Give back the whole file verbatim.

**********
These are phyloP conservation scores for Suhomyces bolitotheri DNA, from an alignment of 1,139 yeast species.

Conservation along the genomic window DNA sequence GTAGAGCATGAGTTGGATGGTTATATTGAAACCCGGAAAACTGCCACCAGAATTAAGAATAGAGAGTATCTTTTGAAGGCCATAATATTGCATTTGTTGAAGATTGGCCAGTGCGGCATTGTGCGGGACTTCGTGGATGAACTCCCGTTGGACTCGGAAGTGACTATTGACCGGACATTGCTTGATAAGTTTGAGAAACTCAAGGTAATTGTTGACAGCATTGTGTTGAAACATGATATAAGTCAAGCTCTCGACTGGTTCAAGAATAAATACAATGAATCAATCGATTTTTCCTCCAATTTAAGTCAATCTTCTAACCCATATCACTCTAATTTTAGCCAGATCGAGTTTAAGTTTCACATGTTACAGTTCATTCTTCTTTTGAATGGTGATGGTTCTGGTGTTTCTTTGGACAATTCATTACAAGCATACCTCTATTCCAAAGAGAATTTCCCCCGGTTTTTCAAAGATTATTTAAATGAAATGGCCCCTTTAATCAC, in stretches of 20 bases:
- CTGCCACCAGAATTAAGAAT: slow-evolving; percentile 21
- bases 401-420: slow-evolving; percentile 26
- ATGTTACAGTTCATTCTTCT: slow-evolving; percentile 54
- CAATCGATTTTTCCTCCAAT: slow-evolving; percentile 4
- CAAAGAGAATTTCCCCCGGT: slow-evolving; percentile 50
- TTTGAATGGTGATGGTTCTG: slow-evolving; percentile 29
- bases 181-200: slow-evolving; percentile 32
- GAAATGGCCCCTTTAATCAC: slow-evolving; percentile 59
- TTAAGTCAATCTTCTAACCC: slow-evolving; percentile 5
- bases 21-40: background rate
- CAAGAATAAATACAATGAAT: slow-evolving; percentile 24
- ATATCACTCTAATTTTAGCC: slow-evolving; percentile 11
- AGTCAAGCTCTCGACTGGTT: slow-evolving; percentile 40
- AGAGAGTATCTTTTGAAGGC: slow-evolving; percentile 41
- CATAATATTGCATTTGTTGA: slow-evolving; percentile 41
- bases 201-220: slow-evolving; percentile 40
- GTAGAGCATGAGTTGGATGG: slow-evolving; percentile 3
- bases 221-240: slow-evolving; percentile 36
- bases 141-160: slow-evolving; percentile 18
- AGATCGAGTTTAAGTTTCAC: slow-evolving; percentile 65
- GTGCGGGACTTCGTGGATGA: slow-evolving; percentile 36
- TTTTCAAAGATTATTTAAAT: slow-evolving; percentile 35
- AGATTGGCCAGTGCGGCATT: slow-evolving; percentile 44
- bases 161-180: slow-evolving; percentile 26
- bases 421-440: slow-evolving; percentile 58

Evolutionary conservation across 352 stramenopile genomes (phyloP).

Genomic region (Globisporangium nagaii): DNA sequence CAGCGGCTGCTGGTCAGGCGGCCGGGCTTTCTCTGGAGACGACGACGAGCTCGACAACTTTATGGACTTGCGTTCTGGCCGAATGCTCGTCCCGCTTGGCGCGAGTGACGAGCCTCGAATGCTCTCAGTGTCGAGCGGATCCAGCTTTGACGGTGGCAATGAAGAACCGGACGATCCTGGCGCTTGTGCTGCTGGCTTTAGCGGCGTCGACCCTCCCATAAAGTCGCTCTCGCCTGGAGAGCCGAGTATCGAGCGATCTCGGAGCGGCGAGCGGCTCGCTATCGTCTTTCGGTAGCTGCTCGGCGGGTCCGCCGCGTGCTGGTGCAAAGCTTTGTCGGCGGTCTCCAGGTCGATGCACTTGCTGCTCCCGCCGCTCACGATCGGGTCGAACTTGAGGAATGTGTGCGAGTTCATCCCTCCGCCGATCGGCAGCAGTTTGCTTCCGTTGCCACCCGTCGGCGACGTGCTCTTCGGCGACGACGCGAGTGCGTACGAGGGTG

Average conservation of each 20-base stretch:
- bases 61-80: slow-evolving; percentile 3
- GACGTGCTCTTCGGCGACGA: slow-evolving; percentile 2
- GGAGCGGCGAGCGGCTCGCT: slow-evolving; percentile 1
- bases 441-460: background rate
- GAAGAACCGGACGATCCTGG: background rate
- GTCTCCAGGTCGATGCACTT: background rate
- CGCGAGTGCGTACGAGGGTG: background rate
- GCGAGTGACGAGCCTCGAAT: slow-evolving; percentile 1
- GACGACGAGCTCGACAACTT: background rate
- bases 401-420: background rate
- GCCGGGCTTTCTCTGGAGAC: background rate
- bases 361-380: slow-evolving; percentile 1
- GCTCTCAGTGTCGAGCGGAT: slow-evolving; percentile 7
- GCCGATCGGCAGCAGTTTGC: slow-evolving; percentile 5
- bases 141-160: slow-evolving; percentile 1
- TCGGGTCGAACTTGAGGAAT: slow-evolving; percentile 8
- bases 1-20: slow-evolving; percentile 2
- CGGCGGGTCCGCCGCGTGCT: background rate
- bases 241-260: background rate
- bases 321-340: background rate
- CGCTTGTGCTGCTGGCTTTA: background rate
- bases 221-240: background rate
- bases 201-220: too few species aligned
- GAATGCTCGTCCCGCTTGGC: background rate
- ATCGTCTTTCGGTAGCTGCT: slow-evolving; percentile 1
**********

These are phyloP conservation scores for Suhomyces bolitotheri DNA, from an alignment of 1,139 yeast species.

Conservation along the genomic window DNA sequence GTAGAGCATGAGTTGGATGGTTATATTGAAACCCGGAAAACTGCCACCAGAATTAAGAATAGAGAGTATCTTTTGAAGGCCATAATATTGCATTTGTTGAAGATTGGCCAGTGCGGCATTGTGCGGGACTTCGTGGATGAACTCCCGTTGGACTCGGAAGTGACTATTGACCGGACATTGCTTGATAAGTTTGAGAAACTCAAGGTAATTGTTGACAGCATTGTGTTGAAACATGATATAAGTCAAGCTCTCGACTGGTTCAAGAATAAATACAATGAATCAATCGATTTTTCCTCCAATTTAAGTCAATCTTCTAACCCATATCACTCTAATTTTAGCCAGATCGAGTTTAAGTTTCACATGTTACAGTTCATTCTTCTTTTGAATGGTGATGGTTCTGGTGTTTCTTTGGACAATTCATTACAAGCATACCTCTATTCCAAAGAGAATTTCCCCCGGTTTTTCAAAGATTATTTAAATGAAATGGCCCCTTTAATCAC, in stretches of 20 bases:
- CTGCCACCAGAATTAAGAAT: slow-evolving; percentile 21
- bases 401-420: slow-evolving; percentile 26
- ATGTTACAGTTCATTCTTCT: slow-evolving; percentile 54
- CAATCGATTTTTCCTCCAAT: slow-evolving; percentile 4
- CAAAGAGAATTTCCCCCGGT: slow-evolving; percentile 50
- TTTGAATGGTGATGGTTCTG: slow-evolving; percentile 29
- bases 181-200: slow-evolving; percentile 32
- GAAATGGCCCCTTTAATCAC: slow-evolving; percentile 59
- TTAAGTCAATCTTCTAACCC: slow-evolving; percentile 5
- bases 21-40: background rate
- CAAGAATAAATACAATGAAT: slow-evolving; percentile 24
- ATATCACTCTAATTTTAGCC: slow-evolving; percentile 11
- AGTCAAGCTCTCGACTGGTT: slow-evolving; percentile 40
- AGAGAGTATCTTTTGAAGGC: slow-evolving; percentile 41
- CATAATATTGCATTTGTTGA: slow-evolving; percentile 41
- bases 201-220: slow-evolving; percentile 40
- GTAGAGCATGAGTTGGATGG: slow-evolving; percentile 3
- bases 221-240: slow-evolving; percentile 36
- bases 141-160: slow-evolving; percentile 18
- AGATCGAGTTTAAGTTTCAC: slow-evolving; percentile 65
- GTGCGGGACTTCGTGGATGA: slow-evolving; percentile 36
- TTTTCAAAGATTATTTAAAT: slow-evolving; percentile 35
- AGATTGGCCAGTGCGGCATT: slow-evolving; percentile 44
- bases 161-180: slow-evolving; percentile 26
- bases 421-440: slow-evolving; percentile 58

Evolutionary conservation across 352 stramenopile genomes (phyloP).

Genomic region (Globisporangium nagaii): DNA sequence CAGCGGCTGCTGGTCAGGCGGCCGGGCTTTCTCTGGAGACGACGACGAGCTCGACAACTTTATGGACTTGCGTTCTGGCCGAATGCTCGTCCCGCTTGGCGCGAGTGACGAGCCTCGAATGCTCTCAGTGTCGAGCGGATCCAGCTTTGACGGTGGCAATGAAGAACCGGACGATCCTGGCGCTTGTGCTGCTGGCTTTAGCGGCGTCGACCCTCCCATAAAGTCGCTCTCGCCTGGAGAGCCGAGTATCGAGCGATCTCGGAGCGGCGAGCGGCTCGCTATCGTCTTTCGGTAGCTGCTCGGCGGGTCCGCCGCGTGCTGGTGCAAAGCTTTGTCGGCGGTCTCCAGGTCGATGCACTTGCTGCTCCCGCCGCTCACGATCGGGTCGAACTTGAGGAATGTGTGCGAGTTCATCCCTCCGCCGATCGGCAGCAGTTTGCTTCCGTTGCCACCCGTCGGCGACGTGCTCTTCGGCGACGACGCGAGTGCGTACGAGGGTG

Average conservation of each 20-base stretch:
- bases 61-80: slow-evolving; percentile 3
- GACGTGCTCTTCGGCGACGA: slow-evolving; percentile 2
- GGAGCGGCGAGCGGCTCGCT: slow-evolving; percentile 1
- bases 441-460: background rate
- GAAGAACCGGACGATCCTGG: background rate
- GTCTCCAGGTCGATGCACTT: background rate
- CGCGAGTGCGTACGAGGGTG: background rate
- GCGAGTGACGAGCCTCGAAT: slow-evolving; percentile 1
- GACGACGAGCTCGACAACTT: background rate
- bases 401-420: background rate
- GCCGGGCTTTCTCTGGAGAC: background rate
- bases 361-380: slow-evolving; percentile 1
- GCTCTCAGTGTCGAGCGGAT: slow-evolving; percentile 7
- GCCGATCGGCAGCAGTTTGC: slow-evolving; percentile 5
- bases 141-160: slow-evolving; percentile 1
- TCGGGTCGAACTTGAGGAAT: slow-evolving; percentile 8
- bases 1-20: slow-evolving; percentile 2
- CGGCGGGTCCGCCGCGTGCT: background rate
- bases 241-260: background rate
- bases 321-340: background rate
- CGCTTGTGCTGCTGGCTTTA: background rate
- bases 221-240: background rate
- bases 201-220: too few species aligned
- GAATGCTCGTCCCGCTTGGC: background rate
- ATCGTCTTTCGGTAGCTGCT: slow-evolving; percentile 1